A 2011 study from the Centers for Disease Control and Prevention found that 1 in 5 women and 1 in 58 men were raped in their lifetimes. One of the many tragedies of sexual assault is that most victims do not report the crime to law enforcement.
Some don’t go to police because they are in shock or denial about what happened, or they want to attempt to put the trauma behind them. Others may fear that they won’t be believed. Of course, reporting the crime to law enforcement is an essential first step to bringing the attacker to justice.
The report leads to an investigation, which requires the victim to undergo a highly invasive medical examination to collect and preserve any evidence related to the assault. It typically takes 2 to 5 hours. The forensic examination gathers critical evidence for testing, commonly known as a rape kit, which may be used to corroborate a patient’s testimony during a criminal investigation.
But what if the victim lives hundreds of miles from the nearest hospital that employs a registered nurse who has completed specialized education and training to provide forensic examinations to sexual assault patients? What if the emergency room nurse who treats her, while concerned and wanting to conduct the best exam possible, sees only a few patients each year who have suffered a sexual assault? What if this nurse lacks experience in conducting these forensic exams?
Sexual assault patients require compassionate, victim-centered care to ensure that their needs are met. The Office of Justice Programs’ Office for Victims of Crime looked at this situation and decided to do something about it by using a technique known as telemedicine.
In telemedicine, or telenursing, technology connects the onsite clinician to an experienced Sexual Assault Nurse Examiner. In this way, the trained nurse can answer questions and guide the person performing the exam in real time on procedures, patient care and support, evidence collection and documentation. Research shows that using a SANE to conduct forensic examinations contributes to higher prosecution and conviction rates. 2 Further, an evaluation by the University of California‒Davis shows that telemedicine has been used frequently in cases of child sexual assault and has resulted in improved overall quality of exams.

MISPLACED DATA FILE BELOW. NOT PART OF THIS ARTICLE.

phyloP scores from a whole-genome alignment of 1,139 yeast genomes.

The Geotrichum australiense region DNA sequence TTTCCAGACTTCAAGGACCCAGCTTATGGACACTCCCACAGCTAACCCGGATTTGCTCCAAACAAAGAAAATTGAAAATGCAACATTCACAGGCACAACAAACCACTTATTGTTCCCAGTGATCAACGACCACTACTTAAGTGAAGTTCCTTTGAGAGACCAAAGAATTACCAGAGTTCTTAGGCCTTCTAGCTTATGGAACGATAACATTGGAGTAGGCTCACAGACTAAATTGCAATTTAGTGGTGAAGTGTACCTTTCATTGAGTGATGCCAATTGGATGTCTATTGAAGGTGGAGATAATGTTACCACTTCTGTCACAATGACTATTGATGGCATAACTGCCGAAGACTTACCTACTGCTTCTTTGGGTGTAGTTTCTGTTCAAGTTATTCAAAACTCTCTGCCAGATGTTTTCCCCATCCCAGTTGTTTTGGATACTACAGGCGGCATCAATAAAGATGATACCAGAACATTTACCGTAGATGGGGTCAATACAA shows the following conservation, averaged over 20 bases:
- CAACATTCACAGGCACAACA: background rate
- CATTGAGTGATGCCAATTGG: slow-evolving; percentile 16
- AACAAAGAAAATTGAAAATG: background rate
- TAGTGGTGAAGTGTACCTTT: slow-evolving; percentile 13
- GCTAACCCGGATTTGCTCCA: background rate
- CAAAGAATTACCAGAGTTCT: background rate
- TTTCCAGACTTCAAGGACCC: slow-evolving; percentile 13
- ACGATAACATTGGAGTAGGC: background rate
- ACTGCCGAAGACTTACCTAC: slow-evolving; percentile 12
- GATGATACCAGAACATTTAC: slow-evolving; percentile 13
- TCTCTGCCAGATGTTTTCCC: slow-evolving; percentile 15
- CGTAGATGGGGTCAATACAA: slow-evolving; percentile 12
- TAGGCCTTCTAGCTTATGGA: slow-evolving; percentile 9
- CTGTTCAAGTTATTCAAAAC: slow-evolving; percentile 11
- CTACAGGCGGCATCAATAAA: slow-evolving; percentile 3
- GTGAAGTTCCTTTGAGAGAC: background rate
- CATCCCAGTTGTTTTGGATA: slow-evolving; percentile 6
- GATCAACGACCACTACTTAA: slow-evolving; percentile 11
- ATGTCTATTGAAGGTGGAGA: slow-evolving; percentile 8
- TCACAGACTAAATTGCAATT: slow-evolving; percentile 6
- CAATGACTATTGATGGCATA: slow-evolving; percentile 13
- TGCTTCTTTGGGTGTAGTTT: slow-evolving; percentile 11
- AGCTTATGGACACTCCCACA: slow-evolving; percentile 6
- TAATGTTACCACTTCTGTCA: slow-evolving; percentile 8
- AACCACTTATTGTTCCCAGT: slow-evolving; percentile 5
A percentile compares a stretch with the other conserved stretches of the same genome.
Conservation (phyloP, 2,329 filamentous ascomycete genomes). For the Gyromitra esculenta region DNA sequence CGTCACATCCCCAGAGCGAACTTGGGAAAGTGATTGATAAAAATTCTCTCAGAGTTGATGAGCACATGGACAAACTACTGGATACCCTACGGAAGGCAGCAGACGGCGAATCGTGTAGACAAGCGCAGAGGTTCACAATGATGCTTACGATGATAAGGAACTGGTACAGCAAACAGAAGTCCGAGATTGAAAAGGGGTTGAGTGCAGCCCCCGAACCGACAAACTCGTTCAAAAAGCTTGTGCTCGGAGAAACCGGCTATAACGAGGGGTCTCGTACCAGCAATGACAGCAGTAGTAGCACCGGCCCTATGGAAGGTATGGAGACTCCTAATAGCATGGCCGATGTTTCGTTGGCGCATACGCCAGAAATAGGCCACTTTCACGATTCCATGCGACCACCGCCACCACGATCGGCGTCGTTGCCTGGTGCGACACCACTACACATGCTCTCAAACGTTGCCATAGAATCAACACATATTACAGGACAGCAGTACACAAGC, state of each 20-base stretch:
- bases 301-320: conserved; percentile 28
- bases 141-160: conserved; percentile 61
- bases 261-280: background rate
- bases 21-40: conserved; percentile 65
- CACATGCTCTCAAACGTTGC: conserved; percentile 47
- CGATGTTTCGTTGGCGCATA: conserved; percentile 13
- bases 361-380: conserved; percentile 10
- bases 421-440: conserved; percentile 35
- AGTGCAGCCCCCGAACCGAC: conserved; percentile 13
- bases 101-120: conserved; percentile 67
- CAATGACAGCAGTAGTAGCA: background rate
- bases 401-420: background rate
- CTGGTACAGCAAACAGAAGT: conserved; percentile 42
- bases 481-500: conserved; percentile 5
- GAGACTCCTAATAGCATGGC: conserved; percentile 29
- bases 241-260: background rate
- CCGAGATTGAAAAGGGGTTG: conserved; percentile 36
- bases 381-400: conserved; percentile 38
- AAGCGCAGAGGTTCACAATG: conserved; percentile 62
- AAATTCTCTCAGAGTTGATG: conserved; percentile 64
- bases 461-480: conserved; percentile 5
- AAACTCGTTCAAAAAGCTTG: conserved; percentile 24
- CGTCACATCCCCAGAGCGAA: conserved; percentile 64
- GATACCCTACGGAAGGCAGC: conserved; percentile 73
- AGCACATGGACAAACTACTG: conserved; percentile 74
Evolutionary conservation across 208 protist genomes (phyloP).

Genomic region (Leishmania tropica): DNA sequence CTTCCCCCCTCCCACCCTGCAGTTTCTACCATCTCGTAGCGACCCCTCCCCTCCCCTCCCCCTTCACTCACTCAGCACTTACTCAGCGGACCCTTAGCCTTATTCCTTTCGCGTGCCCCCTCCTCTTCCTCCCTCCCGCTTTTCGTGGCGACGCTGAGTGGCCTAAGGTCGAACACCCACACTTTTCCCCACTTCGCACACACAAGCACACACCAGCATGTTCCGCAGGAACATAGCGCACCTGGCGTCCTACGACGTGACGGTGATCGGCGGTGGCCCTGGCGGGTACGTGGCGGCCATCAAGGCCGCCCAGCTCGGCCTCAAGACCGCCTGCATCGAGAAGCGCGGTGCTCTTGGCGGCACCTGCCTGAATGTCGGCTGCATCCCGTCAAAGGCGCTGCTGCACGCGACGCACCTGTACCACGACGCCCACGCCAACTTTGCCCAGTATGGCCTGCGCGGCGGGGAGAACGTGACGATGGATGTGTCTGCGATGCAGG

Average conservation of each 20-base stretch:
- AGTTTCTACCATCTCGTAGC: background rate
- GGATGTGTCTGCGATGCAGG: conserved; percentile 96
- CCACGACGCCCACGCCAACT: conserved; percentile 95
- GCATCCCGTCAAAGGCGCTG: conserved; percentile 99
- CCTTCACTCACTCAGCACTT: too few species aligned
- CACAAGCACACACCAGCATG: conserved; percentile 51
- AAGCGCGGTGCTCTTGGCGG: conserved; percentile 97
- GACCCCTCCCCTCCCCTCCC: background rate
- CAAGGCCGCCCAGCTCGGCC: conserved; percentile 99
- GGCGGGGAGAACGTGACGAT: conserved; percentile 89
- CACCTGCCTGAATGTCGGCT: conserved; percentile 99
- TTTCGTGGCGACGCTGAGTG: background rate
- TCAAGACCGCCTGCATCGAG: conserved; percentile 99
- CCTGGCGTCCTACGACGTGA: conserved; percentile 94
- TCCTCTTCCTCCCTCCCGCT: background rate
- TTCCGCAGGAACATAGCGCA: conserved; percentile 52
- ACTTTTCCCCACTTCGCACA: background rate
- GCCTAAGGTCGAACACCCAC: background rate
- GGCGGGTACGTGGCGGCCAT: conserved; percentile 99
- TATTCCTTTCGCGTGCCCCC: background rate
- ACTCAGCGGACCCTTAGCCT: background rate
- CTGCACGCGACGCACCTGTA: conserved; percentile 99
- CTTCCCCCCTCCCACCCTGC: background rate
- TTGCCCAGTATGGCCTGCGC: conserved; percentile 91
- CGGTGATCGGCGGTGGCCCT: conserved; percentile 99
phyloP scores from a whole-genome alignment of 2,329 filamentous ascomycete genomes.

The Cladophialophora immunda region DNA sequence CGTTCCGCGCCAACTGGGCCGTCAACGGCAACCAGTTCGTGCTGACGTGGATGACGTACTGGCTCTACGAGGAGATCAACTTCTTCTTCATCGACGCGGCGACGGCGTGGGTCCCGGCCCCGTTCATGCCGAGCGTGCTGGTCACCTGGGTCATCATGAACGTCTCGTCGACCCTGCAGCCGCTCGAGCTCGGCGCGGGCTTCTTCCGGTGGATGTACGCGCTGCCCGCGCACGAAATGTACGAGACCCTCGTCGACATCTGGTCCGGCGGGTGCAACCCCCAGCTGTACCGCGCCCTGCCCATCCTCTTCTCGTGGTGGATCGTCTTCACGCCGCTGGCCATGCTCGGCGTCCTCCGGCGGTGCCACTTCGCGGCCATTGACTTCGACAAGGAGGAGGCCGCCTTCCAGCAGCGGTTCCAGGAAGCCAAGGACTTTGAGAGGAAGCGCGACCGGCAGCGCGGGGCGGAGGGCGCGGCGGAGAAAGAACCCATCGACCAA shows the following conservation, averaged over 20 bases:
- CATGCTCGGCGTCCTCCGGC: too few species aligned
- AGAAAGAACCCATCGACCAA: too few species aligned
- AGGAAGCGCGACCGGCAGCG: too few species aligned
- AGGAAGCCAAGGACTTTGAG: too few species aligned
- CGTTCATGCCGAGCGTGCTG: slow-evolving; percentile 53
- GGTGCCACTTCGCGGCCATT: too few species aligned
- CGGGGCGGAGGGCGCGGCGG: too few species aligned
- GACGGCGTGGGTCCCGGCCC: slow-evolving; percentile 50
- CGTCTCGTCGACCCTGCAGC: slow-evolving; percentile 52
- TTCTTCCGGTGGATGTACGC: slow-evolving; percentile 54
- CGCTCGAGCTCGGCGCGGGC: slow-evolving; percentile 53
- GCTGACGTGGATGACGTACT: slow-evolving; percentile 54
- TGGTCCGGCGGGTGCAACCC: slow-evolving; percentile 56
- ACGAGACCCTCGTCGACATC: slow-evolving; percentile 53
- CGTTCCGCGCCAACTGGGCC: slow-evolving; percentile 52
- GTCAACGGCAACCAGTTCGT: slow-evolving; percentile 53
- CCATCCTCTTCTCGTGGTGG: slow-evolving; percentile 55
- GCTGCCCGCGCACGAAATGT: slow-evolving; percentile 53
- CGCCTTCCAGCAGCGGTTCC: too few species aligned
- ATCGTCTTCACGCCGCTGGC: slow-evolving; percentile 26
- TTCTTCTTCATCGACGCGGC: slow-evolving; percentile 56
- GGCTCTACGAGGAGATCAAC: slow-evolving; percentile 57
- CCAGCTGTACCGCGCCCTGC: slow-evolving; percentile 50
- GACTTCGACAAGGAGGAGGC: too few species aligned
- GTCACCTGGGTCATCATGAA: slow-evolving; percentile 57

In collaboration with the National Institute of Justice, OVC has funded a pilot project, the National Sexual Assault TeleNursing Center through the Massachusetts Department of Public Health. Established in 2014, NTC is the first center to provide remote expert consultations by trained nurses to clinicians caring for adolescent and adult victims of sexual assault.
Through this program, SANEs provide telemedicine consultations to six sites in rural and/or underserved areas across the country, including two naval hospitals, a health care center for Native Americans, and rural hospitals. NTC provides real-time patient care support and ongoing training through live video interface to these sites 24 hours a day, every day of the year.
Evaluations by those who have received NTC’s telenursing consultations rated the overall quality 5.5 on a scale where 6 is the highest. And the program enables onsite nurses to increase their experience and develop their skills.
Based on NTC’s success, OVC late last year funded the start of a second program, a state-wide effort managed by Penn State University that will use telemedicine technology to enhance access to quality forensic care for adult and adolescent victims in underserved communities throughout Pennsylvania. A pending grant will bring the total of OJP funding for both of these telemedicine initiatives to $8.9 million.
I am proud that OJP is investing in these resources, and I am proud of OVC’s innovation in using telemedicine to make the best tools available to help victims of sexual assault. This is all part of OJP’s role to help cities, states and tribal communities tackle their public safety challenges.
Ultimately, higher-quality evidence will lead to successful investigations, prosecutions and convictions. I believe that not only will the telemedicine program help victims deal with the trauma of sexual assault, ultimately it will mean safer communities for all of us.
2 Cameron S. Crandall and Deborah Helitzer, December 2003, Impact Evaluation of a Sexual Assault Nurse Examiner (SANE) Program, Washington, DC: U.S. Department of Justice, National Institute of Justice; and Rebecca Campbell et al, January 2009, Systems Change Analysis of SANE Programs: Identifying the Mediating Mechanisms of Criminal Justice System Impact, Washington, DC: U.s. Department of Justice, National Institute of Justice.